Does this work, or is there another formula you’d suggest, in cases when, for whatever reason, people will know that you must have been in the hiring process for the new position for longer than that? I’m thinking small industries where everyone knows what jobs are posted when, or something like higher ed where everyone knows that a hiring process will have taken months.
It still works! You’re not really saying, “I was just minding my own business, not interviewing at all, when a stranger on the street walked up to me and offered me a job.” The implication is more, “I wasn’t actively looking but an opportunity came across my path and it made sense for me to talk with them, and they ended up offering it to me.” The idea is, “I wasn’t actively doing everything in my power to leave, but this specific job was too compelling for me to pass up” and a bit of “and I didn’t know they’d offer it to me when I accepted the promotion with you” (which might be especially plausible in fields with long hiring processes).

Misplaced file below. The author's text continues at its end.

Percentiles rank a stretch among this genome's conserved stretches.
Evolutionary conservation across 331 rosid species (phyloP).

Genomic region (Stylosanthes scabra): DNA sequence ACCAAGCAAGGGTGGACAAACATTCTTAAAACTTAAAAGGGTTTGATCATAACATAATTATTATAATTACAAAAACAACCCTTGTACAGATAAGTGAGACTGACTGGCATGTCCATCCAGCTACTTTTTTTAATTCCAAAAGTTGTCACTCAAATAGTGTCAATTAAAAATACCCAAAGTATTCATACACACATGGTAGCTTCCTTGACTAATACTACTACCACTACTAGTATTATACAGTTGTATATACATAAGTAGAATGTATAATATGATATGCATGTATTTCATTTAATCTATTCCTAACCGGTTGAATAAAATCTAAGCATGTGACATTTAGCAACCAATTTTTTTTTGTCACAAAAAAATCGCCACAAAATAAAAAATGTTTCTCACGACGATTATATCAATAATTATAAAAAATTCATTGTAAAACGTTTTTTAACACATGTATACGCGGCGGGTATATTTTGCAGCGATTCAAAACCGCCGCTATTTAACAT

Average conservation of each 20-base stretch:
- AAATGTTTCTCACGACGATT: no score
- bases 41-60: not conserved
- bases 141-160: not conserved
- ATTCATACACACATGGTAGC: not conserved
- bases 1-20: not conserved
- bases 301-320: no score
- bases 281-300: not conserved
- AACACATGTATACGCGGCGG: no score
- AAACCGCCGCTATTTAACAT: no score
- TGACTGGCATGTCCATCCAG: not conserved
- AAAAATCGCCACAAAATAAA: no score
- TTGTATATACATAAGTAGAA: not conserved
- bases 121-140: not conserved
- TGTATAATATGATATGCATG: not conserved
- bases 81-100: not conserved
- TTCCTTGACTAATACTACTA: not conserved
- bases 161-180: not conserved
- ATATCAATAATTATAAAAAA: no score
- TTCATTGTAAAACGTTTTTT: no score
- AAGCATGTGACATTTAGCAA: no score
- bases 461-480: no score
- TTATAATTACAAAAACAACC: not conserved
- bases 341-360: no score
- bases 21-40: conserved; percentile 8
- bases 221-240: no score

5. How much do I need to suffer before an accommodation is considered ineffective?
I have a disability that cannot be objectively measured. At what point can I tell my employer that the accommodation they’ve offered me is ineffective? I’ve lived most of my life with pain and fatigue, so I am used to pushing myself to the point of making me miserable, but I would much rather not.
Related to that, is it my responsibility to come up with an accommodation they like? What happens if we can’t come up with one that is both effective and that they approve of? Can they fire me or refuse to let me come back to work until I and/or a doctor says that it’s fine?